NICOLE CAMARILLO WAS touring the Army base at Fort Meade, Maryland, in early 2017 when a young captain—I’ll call him Matt, due to the sensitivity of his position—crossed her path.
I’ve got to talk to that kid, Camarillo remembers thinking. Just weeks before, she’d seen Matt deliver a presentation on a tool he was developing to counter enemy drone strikes in the Middle East. The technology, he explained, was being developed on a “shoestring budget.”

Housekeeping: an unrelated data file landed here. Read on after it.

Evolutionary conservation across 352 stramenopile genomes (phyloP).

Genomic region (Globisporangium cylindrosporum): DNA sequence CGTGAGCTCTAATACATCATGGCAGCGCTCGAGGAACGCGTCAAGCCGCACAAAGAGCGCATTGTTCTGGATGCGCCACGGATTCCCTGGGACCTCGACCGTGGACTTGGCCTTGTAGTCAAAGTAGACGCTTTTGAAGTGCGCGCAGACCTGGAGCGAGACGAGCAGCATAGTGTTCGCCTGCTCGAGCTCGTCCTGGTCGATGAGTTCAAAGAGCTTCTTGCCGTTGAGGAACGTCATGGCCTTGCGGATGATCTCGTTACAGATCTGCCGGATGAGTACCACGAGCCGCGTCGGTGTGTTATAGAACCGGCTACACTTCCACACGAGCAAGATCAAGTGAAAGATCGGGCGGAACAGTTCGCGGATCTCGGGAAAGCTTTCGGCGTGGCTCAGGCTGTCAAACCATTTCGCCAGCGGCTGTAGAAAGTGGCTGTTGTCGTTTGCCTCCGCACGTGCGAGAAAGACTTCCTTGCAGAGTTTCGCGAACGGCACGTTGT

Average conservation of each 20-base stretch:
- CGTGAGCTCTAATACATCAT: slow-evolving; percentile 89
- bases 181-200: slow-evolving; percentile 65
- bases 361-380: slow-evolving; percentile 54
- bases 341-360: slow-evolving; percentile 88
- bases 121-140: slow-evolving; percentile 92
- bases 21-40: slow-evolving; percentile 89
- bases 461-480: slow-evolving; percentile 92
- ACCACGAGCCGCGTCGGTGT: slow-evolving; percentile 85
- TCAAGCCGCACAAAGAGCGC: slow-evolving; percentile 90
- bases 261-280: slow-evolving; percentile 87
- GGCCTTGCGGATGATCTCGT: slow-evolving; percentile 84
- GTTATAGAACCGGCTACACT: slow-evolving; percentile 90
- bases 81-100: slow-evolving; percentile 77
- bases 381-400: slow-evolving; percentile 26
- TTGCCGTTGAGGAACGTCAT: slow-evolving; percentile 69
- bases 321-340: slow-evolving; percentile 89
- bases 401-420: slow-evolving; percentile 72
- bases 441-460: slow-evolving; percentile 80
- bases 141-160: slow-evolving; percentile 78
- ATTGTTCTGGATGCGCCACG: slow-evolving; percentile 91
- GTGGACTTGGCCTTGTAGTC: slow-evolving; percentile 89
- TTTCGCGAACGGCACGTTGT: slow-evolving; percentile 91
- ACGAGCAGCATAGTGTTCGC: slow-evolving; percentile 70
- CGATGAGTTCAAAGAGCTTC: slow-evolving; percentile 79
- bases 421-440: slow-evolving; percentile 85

That caught Camarillo’s attention. As executive director of talent strategy at the US Army Cyber Command, a relatively new branch of the Army, Camarillo’s job is to persuade top employees in Silicon Valley that they should sacrifice their stock options and six-figure salaries and apply their technological know-how in the Army instead. The idea that someone with Matt’s skills was scrounging to develop tools that could mean life or death for soldiers hardly boded well for her program.